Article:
Definition of arrest
From Old French arester ("to stay, stop"), from Vulgar Latin *arrestare, from Latin ad- ("to") + restare ("to stop, remain behind, stay back"), from re- ("back") + stare ("to stand"), from PIE base *sta- ("to stand") (see Latin stet).
arrest (plural arrests)
- A check, stop, an act or instance of arresting something
- The condition of being stopped, standstill.
- (law) The act of arresting a criminal, suspect etc.
- A confinement, detention, as after an arrest
- A device to physically arrest motion
to arrest (third-person singular simple present arrests, present participle arresting, simple past and past participle arrested)
- To stop
- To seize
* 1919: P. G. Wodehouse, My Man Jeeves, page ?
There is something about this picture-something bold and vigorous, which arrests the attention. I feel sure it would be highly popular.
* 1997: Chris Horrocks, Introducing Foucault, page 69 (Totem Books, Icon Books; ISBN 1840460865)
I'm using mathesis - a universal science of measurement and order …
And there is also taxinomia a principle of classification and ordered tabulation.
Knowledge replaced universal resemblance with finite differences. History was arrested and turned into tables …
Western reason had entered the age of judgement.
- To take into legal custody
- arrester, arrestor
- Alphagram: aerrst
An arrest is the act of depriving a person of his or her liberty usually in relation to the investigation and prevention of crime. The term is Anglo-Norman in origin and is related to the French word arręt, meaning "stop".
In English law, whether a person has been arrested does not depend on the legal authority of the person enforcing the arrest, rather it depends upon whether he has been deprived of his liberty to go where he pleases. Whether an arrest is lawful depends on whether the police officer or civilian exercising the arrest is acting within the scope of her or his powers.
Upon arrest a person must ordinarily be taken to a police station as soon as is practicable, but may be released on bail.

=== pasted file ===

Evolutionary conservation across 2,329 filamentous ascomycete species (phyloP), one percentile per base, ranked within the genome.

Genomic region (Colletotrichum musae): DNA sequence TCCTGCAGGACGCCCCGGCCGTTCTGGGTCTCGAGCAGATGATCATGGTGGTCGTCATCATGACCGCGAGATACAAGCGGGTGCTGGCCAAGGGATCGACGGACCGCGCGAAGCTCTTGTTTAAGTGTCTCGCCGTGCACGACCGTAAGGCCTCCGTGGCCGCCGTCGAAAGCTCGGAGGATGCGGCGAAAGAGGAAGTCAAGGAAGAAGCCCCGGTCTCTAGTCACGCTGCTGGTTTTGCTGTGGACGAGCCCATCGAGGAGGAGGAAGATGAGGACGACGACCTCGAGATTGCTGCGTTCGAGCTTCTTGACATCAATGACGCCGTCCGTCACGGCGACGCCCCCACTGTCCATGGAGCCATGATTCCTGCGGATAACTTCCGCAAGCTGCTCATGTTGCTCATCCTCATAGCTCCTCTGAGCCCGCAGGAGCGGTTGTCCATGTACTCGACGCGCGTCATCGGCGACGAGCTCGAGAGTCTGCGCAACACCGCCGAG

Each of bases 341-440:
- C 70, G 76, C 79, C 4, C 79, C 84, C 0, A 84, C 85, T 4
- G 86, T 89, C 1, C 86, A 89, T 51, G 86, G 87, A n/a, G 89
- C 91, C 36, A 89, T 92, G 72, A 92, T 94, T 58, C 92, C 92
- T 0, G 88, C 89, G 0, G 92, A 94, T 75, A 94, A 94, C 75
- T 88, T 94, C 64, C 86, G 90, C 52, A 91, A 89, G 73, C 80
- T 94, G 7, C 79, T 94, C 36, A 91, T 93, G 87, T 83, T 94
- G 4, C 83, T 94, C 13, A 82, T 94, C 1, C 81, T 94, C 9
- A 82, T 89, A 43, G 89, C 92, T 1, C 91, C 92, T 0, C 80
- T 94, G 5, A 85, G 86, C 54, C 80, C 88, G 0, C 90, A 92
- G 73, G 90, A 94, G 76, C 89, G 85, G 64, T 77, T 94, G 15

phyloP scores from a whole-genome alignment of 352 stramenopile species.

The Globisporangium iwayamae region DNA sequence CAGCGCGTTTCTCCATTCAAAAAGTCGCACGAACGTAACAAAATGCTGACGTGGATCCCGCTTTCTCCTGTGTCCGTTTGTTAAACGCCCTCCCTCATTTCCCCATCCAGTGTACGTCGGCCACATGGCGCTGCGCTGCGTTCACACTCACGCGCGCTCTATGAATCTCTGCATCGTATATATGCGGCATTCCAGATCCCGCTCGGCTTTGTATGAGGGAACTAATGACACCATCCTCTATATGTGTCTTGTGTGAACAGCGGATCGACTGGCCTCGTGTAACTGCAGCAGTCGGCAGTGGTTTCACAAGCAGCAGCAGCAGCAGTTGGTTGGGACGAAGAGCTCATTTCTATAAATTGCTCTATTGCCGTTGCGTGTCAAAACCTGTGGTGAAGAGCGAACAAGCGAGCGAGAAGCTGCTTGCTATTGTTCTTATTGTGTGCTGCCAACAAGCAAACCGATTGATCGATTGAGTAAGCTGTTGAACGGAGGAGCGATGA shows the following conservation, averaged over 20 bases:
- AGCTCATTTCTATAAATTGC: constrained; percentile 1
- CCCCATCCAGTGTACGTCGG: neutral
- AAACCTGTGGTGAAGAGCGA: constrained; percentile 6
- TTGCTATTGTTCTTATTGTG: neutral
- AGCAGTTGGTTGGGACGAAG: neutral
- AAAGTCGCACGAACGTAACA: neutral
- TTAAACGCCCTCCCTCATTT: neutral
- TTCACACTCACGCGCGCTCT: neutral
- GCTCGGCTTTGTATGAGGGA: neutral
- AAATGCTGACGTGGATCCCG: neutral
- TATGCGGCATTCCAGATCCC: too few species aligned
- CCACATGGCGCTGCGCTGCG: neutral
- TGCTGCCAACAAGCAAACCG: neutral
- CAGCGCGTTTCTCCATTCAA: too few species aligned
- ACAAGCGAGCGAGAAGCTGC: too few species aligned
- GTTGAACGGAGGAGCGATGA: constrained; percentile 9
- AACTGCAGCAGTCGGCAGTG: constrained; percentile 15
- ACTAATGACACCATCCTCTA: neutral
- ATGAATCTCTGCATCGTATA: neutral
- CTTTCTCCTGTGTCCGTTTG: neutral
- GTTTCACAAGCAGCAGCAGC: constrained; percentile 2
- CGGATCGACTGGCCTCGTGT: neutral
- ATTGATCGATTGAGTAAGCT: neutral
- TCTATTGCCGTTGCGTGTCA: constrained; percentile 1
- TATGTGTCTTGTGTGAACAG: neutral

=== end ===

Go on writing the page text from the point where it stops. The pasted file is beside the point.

Warnings on arrest (United Kingdom)
In the United Kingdom a person must be told that he is under arrest, and "told in simple, non-technical language that he could understand, the essential legal and factual grounds for his arrest". A person must be 'cautioned' when being arrested unless this is impractical due to the behaviour of the arrestee i.e. violence or drunkenness. The caution required in England and Wales states,
You do not have to say anything, but it may harm your defence if you do not mention when questioned something which you may later rely on in court. Anything you do say may be given in evidence.
Deviation from this accepted form is permitted provided that the same information is conveyed.
While an arrest will not necessarily lead to a criminal conviction, it may nonetheless have serious ramifications such as absence from work, social stigma, and in some cases, the legal obligation to disclose an incidence of arrest when the person applies for a job, a loan or a professional license. These collateral consequences are more severe in the United States than in the UK, where arrests without conviction are not usually considered significant and are not even recorded in a standard criminal record check. In the US, a person who was not found guilty after an arrest can remove his arrest record through an expungement or Finding of Factual Innocence. A legal action is sometimes filed against the government for wrongful arrest.
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